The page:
United States District Court, M.D. Florida, Fort Myers Division
OPINION AND ORDER 
POLSTER CHAPPELL UNITED STATES DISTRICT JUDGE
matter comes before the Court on Plaintiff's Motion for
Temporary Restraining Order (Doc. 2) filed on May 14, 2018.
For the reasons set forth below, Plaintiff's request for
an ex parte temporary restraining order is denied.
14, 2018, Plaintiff Richard Callaghan, a professional figure
skating coach, filed a two-count Complaint (Doc. 1) for
breach of contract (and a simultaneous Motion for Temporary
Restraining Order), alleging that Defendant U.S. Center for
Safe Sport (Safe Sport) violated its own rules and procedures
in investigating grievances filed against Plaintiff by Craig
Maurizi, a competitive figure skater. Based upon Mr.
Maurizi's grievances, in early March of 2018, Safe Sport
initiated an investigation and suspended Plaintiff from
participating in all United States Olympic
Committee-sponsored events and activities pending their
investigation. (Doc. 1, ¶ 22).
course of Safe Sport's investigation, on March 13, 2018,
Safe Sport's external investigator contacted Plaintiff
(and his counsel) and informed them that she wished to
interview Plaintiff. (Doc. 1-12). As the attachments to the
Complaint show, Plaintiff's counsel and Safe Sport's
external investigator have exchanged numerous correspondence
about when the interview would take place - the last exchange
to the Court's knowledge being March 30, 2018. (Docs.
1-13, 1-19, 1-21). In some of these correspondences,
Plaintiff's counsel informed Safe Sport that he believed
Safe Sport was violating certain policies and procedures in
its investigation. (Doc. 1-18). Safe Sport informed Plaintiff
that if he does not participate in the interview scheduled
for May 14, 2018 at noon, the investigation will be closed
and the investigator will make her findings and
recommendations to Safe Sport's Office of Response and
Resolution without Plaintiff's testimony. (Doc. 1, ¶
seeks a temporary restraining order prohibiting Safe Sport
and its investigator from interviewing Mr. Callaghan on May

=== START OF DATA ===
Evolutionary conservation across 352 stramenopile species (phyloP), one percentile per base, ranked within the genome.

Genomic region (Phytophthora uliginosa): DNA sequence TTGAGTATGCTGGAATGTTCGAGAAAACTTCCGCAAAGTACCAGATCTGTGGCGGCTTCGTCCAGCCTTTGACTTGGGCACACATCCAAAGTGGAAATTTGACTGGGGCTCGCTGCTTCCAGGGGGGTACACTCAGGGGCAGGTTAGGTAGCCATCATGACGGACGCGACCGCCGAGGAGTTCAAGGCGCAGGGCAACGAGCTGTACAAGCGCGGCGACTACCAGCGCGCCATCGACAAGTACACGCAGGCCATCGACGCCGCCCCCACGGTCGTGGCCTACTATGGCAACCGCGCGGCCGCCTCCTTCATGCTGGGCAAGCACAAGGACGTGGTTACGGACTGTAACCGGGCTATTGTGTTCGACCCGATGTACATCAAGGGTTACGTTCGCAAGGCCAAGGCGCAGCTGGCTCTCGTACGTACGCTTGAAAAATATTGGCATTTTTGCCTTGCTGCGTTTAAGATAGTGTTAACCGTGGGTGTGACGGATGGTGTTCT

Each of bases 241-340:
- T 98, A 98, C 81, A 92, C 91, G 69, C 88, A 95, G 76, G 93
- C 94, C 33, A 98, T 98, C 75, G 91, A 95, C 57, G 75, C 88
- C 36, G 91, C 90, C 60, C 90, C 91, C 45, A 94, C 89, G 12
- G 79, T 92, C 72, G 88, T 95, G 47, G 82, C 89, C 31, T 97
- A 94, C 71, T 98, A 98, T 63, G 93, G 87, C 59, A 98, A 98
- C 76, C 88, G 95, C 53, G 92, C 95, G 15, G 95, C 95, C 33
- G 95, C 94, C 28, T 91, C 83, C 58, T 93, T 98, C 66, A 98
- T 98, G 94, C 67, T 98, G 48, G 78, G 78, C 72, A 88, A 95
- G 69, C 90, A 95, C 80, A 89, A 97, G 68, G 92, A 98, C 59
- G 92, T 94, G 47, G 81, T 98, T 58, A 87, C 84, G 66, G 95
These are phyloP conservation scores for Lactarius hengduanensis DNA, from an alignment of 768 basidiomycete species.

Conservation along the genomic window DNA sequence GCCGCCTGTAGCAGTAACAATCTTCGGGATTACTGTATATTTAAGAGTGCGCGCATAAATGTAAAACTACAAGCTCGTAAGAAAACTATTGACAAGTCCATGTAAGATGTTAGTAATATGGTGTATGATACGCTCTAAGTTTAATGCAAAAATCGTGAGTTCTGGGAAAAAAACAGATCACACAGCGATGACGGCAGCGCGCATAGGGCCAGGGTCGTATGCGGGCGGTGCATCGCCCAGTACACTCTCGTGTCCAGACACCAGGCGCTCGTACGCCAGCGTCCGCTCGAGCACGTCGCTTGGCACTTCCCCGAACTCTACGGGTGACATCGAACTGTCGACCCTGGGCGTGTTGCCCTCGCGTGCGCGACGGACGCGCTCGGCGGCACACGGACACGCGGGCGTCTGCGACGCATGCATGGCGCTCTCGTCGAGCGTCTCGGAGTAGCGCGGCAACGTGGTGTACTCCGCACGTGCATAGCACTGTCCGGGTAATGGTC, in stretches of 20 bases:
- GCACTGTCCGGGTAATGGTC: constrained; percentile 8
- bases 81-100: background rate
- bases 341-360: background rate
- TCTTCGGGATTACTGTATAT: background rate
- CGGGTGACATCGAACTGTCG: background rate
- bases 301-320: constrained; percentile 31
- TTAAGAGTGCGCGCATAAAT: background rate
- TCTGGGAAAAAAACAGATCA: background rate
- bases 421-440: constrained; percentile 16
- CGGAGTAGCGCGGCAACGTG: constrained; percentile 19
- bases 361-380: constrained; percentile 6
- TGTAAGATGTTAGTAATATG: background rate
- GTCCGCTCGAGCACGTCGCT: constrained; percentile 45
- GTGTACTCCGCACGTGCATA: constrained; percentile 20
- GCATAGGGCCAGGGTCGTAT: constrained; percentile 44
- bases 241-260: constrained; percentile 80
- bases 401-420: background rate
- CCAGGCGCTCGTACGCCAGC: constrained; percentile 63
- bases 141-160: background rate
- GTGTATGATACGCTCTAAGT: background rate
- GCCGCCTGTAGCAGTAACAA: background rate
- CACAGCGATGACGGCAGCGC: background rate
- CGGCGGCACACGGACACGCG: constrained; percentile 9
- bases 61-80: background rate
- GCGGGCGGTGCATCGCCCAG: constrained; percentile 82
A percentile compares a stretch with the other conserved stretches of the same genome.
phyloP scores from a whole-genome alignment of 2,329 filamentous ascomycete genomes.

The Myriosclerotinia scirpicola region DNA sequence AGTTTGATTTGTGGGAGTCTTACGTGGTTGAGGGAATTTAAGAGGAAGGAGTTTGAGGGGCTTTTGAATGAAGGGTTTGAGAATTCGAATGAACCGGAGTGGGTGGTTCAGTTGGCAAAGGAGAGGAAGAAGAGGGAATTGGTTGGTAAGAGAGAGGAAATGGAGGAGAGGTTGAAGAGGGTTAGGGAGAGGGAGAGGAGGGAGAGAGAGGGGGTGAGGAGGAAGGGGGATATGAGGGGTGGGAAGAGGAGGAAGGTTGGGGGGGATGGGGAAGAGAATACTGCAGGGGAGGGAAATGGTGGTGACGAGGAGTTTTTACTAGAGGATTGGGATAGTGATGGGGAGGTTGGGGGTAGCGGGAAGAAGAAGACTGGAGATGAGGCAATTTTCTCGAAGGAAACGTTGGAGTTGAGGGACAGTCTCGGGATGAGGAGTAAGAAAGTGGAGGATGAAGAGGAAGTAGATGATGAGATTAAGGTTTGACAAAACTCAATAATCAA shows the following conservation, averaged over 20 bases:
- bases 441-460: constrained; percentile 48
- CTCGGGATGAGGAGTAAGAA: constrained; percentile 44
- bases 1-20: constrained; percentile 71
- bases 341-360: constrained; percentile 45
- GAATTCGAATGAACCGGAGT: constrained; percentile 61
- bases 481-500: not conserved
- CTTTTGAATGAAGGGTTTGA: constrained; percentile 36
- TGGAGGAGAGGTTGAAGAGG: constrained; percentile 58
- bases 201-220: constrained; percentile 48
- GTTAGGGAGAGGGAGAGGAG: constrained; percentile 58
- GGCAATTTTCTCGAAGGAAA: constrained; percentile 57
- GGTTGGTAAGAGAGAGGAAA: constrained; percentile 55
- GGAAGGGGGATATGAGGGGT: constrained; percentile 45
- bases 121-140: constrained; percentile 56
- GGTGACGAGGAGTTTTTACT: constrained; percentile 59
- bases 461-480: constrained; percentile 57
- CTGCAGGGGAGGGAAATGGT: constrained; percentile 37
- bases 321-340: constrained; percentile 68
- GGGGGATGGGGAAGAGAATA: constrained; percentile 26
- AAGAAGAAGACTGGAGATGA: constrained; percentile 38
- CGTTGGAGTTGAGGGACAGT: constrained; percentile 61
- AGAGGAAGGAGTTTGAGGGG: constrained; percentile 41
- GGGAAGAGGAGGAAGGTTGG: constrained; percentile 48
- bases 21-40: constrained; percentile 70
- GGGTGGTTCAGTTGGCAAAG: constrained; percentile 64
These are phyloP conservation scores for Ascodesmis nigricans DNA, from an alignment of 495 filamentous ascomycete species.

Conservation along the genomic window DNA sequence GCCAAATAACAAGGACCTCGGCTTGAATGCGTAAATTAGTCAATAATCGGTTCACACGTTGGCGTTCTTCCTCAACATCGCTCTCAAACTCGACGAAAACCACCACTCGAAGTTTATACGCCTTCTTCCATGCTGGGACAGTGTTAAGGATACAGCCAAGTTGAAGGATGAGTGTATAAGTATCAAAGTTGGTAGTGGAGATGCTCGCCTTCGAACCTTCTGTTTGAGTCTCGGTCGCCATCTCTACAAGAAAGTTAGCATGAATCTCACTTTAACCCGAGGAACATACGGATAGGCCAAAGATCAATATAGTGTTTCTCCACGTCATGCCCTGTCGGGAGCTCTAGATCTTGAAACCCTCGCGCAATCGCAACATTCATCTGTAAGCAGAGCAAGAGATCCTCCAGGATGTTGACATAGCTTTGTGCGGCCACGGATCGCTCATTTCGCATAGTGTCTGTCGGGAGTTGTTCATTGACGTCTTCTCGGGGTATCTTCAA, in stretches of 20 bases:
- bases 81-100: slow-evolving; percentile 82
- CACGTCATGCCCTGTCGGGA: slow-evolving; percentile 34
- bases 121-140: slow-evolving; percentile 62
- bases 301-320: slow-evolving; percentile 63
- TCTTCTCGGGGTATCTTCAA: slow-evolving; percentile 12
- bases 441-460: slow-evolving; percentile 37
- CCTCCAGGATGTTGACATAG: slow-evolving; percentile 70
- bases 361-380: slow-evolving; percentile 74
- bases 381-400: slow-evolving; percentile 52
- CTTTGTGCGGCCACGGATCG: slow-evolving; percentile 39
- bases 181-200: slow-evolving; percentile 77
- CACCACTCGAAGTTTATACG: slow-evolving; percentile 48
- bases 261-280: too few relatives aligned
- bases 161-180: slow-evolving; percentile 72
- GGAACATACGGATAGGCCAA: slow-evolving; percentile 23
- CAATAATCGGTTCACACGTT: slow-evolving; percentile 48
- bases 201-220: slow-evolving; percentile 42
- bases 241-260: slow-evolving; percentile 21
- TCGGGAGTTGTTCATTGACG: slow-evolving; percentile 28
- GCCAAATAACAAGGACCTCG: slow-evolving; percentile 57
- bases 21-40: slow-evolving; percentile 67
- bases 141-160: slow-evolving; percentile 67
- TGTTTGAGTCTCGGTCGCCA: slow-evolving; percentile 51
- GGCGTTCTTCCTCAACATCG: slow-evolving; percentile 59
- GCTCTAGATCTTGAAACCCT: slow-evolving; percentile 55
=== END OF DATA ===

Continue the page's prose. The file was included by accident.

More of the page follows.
14, 2018 at 12:00 p.m. or from taking any further disciplinary
action against him or imposing additional sanctions until the
Court can hear and decide Plaintiff's application for a
preliminary injunction. As grounds for relief, Plaintiff argues
primarily that he will suffer immediate, irreparable harm to
his ability to earn a living and damage to his personal and
professional reputation if he refuses to be interviewed,
including a potential life-ban from coaching.
obtain a temporary restraining order, a party must first
establish that: i) he is substantially likely to succeed on
the merits of its underlying claims; (2) he will suffer
imminent, irreparable injury without injunctive relief; (3)
such injury outweighs the harm an injunction poses to the
opposing party; and (4) injunctive relief will serve the
public interest. Schiavo ex rel. Schindler v.
Schiavo, 403 F.3d 1223, 1225-26 (11th Cir. 2005).
Federal Rule of Civil Procedure 65(b) authorizes a court to
grant injunctive relief ex parte - that is, against
a party who has not yet received notice of the motion seeking
injunctive relief and/or had an opportunity to be heard. To
obtain such relief, however, the movant must make a
“clear show[ing] that immediate and irreparable
injury, loss, or damage will result . . . before the adverse
party can be heard in opposition.” Fed.R.Civ.P. 65(b).
The Local Rules of this District state further that an ex
parte order “will be entered only in emergency
cases to maintain the status quo until the requisite notice
may be given and an opportunity is afforded to opposing
parties to respond to the application for a preliminary
injunction.” M.D. Fla. R. 4.05(a). To constitute a true
“emergency, ” the injury alleged must be
“so imminent that notice and a hearing on the
application for preliminary injunction is impractical if not
impossible.” Id. at 4.05(b)(2).
award of ex parte temporary injunctive relief is not
warranted here. According to Plaintiff, he was informed
beginning on March 13, 2018 - two months ago - that Defendant
wished to interview him following his interim suspension.
(Doc. 1-12). And the attachments to the Complaint show that
Safe Sport's last attempt to obtain dates for the
interview from Plaintiff was March 30, 2018. (Doc. 1-21).
Although Plaintiff alleges that Safe Sport has not responded
to his requests for corrective action (Doc. 1, ¶ 44), he
does not explain why he waited to attempt to stop the
interview and investigation less than two hours before
SafeSport's interview. Plaintiff provides no explanation
for this delay. Thus, it appears that the “emergency
nature” of Plaintiff's situation is of his own
making and warrants denial of the request for the
extraordinary ex parte relief that he requests.
Court also notes that the Complaint is a shotgun pleading as
Count II incorporates all preceding paragraphs of the
Complaint. (Doc. 1, ¶ 51). “The typical shotgun
complaint contains several counts, each one incorporating by
reference the allegations of its predecessors, leading to a
situation where most of the counts (i.e., all but
the first) contain irrelevant factual allegations and legal
conclusions.” Strategic Income Fund, L.L.C. v.
Spear, Leeds & Kellogg Corp., 305 F.3d 1293, 1295
(11th Cir. 2002). The Court will therefore dismiss the
Complaint with leave to amend, which may be served on
it is now
(1) Plaintiff's Motion for Temporary Restraining Order
(Doc. 2) is DENIED.
(2) Plaintiff's Complaint (Doc. 1) is dismissed
without prejudice to filing an Amended Complaint
within seven (7) days ...